The Dark Energy Survey

The Dark Energy Survey

Español  |  English   

DES Instrumentation

The silvered dome of the Blanco 4-meter telescope holds the DECam at the Cerro Tololo Inter-American Observatory in Chile. Photo credit: T. Abbott and NOAO/AURA/NSF
The science goals of the Dark Energy Survey has necessitated the construction of a unique astronomical instrument able to meet demanding requirements. The idea of building an entirely new system to answer a specific scientific question is a relatively new, but growing trend in the field of astronomy. In the past, most telescopes were constructed as general-purpose facilities that might have small pieces added or undergo slight modifications to meet different needs.

To help answer the question about dark energy, the instrument is recording information about extremely large numbers of very distant galaxies and make the information rapidly available to the astronomers of DES. This instrument consists primarily of a new camera, DECam, specifically designed to be sensitive to the highly redshifted light from distant galaxies, to be mounted on a classic telescope, the Blanco 4m telescope at the Cerro Tololo Inter-American Observatory (CTIO) in La Serena, Chile. The imaging system is supported by a combination of microwave and optical data links that will provide the recorded data to the survey members.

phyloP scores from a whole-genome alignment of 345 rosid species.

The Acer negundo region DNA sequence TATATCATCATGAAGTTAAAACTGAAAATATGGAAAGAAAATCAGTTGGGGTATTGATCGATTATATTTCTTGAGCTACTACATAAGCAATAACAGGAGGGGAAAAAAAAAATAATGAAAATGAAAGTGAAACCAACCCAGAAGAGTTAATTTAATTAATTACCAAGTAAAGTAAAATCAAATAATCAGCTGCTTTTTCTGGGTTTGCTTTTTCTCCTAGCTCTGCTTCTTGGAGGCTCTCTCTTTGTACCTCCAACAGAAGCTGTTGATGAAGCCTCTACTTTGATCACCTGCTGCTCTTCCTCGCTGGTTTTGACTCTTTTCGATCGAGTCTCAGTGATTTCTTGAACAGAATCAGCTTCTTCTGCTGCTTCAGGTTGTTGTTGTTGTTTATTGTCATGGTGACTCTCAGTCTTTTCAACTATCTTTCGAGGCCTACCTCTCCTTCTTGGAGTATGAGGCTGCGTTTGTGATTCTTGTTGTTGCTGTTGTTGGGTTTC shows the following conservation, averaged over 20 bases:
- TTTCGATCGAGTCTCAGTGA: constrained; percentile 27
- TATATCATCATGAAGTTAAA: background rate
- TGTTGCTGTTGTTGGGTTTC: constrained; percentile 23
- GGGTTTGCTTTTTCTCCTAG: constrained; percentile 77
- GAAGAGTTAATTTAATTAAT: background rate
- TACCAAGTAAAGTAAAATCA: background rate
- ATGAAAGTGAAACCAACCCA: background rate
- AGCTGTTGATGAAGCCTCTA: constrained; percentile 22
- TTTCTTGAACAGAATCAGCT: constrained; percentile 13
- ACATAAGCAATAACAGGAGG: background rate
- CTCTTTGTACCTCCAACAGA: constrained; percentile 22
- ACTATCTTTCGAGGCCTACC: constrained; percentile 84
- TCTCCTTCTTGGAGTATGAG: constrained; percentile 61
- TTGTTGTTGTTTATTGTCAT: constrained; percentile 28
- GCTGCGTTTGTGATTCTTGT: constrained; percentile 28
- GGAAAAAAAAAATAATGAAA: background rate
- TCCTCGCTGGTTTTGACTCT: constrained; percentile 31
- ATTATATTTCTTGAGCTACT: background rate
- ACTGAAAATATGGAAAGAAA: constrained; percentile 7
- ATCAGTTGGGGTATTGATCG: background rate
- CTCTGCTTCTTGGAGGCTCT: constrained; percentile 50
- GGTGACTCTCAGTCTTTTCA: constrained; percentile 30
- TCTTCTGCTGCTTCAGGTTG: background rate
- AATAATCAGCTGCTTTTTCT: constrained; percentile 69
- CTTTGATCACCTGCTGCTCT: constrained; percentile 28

DES instrumentation consists of three major subsystems: